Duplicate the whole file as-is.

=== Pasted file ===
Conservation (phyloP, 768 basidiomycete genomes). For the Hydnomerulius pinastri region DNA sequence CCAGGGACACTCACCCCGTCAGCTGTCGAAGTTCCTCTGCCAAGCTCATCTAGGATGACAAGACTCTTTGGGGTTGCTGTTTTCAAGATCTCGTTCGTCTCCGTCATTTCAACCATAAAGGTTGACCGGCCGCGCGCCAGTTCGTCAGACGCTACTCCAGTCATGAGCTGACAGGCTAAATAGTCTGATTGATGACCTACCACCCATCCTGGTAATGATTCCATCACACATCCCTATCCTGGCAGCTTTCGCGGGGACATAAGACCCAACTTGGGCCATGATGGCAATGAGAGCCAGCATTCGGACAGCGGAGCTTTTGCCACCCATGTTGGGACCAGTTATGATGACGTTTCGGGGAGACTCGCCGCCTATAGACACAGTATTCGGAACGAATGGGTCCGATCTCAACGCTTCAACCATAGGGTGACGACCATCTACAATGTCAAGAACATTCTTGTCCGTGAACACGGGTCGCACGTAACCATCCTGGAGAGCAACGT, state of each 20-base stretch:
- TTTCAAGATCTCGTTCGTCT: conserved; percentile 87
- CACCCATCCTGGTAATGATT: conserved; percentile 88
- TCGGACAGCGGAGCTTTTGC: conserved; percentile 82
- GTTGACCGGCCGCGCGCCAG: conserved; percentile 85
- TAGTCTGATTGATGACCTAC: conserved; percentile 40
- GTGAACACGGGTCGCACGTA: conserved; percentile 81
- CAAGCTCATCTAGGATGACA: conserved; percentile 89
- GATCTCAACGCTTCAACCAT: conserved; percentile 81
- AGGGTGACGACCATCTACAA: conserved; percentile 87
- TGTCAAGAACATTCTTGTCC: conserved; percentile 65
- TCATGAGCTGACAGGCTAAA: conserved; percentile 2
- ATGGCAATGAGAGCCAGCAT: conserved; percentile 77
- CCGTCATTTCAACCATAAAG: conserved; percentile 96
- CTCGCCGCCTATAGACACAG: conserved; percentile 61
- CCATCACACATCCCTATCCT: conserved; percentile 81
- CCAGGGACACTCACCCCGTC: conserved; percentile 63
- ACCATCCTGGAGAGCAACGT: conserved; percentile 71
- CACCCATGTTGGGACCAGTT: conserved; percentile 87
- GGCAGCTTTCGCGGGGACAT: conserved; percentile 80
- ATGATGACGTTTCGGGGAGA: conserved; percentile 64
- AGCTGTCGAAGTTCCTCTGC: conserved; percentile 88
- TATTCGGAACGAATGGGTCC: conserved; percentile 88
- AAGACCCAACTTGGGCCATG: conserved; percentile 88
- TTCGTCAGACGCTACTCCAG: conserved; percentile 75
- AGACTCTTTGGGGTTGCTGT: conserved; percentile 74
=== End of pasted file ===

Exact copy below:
Conservation (phyloP, 768 basidiomycete genomes). For the Hydnomerulius pinastri region DNA sequence CCAGGGACACTCACCCCGTCAGCTGTCGAAGTTCCTCTGCCAAGCTCATCTAGGATGACAAGACTCTTTGGGGTTGCTGTTTTCAAGATCTCGTTCGTCTCCGTCATTTCAACCATAAAGGTTGACCGGCCGCGCGCCAGTTCGTCAGACGCTACTCCAGTCATGAGCTGACAGGCTAAATAGTCTGATTGATGACCTACCACCCATCCTGGTAATGATTCCATCACACATCCCTATCCTGGCAGCTTTCGCGGGGACATAAGACCCAACTTGGGCCATGATGGCAATGAGAGCCAGCATTCGGACAGCGGAGCTTTTGCCACCCATGTTGGGACCAGTTATGATGACGTTTCGGGGAGACTCGCCGCCTATAGACACAGTATTCGGAACGAATGGGTCCGATCTCAACGCTTCAACCATAGGGTGACGACCATCTACAATGTCAAGAACATTCTTGTCCGTGAACACGGGTCGCACGTAACCATCCTGGAGAGCAACGT, state of each 20-base stretch:
- TTTCAAGATCTCGTTCGTCT: conserved; percentile 87
- CACCCATCCTGGTAATGATT: conserved; percentile 88
- TCGGACAGCGGAGCTTTTGC: conserved; percentile 82
- GTTGACCGGCCGCGCGCCAG: conserved; percentile 85
- TAGTCTGATTGATGACCTAC: conserved; percentile 40
- GTGAACACGGGTCGCACGTA: conserved; percentile 81
- CAAGCTCATCTAGGATGACA: conserved; percentile 89
- GATCTCAACGCTTCAACCAT: conserved; percentile 81
- AGGGTGACGACCATCTACAA: conserved; percentile 87
- TGTCAAGAACATTCTTGTCC: conserved; percentile 65
- TCATGAGCTGACAGGCTAAA: conserved; percentile 2
- ATGGCAATGAGAGCCAGCAT: conserved; percentile 77
- CCGTCATTTCAACCATAAAG: conserved; percentile 96
- CTCGCCGCCTATAGACACAG: conserved; percentile 61
- CCATCACACATCCCTATCCT: conserved; percentile 81
- CCAGGGACACTCACCCCGTC: conserved; percentile 63
- ACCATCCTGGAGAGCAACGT: conserved; percentile 71
- CACCCATGTTGGGACCAGTT: conserved; percentile 87
- GGCAGCTTTCGCGGGGACAT: conserved; percentile 80
- ATGATGACGTTTCGGGGAGA: conserved; percentile 64
- AGCTGTCGAAGTTCCTCTGC: conserved; percentile 88
- TATTCGGAACGAATGGGTCC: conserved; percentile 88
- AAGACCCAACTTGGGCCATG: conserved; percentile 88
- TTCGTCAGACGCTACTCCAG: conserved; percentile 75
- AGACTCTTTGGGGTTGCTGT: conserved; percentile 74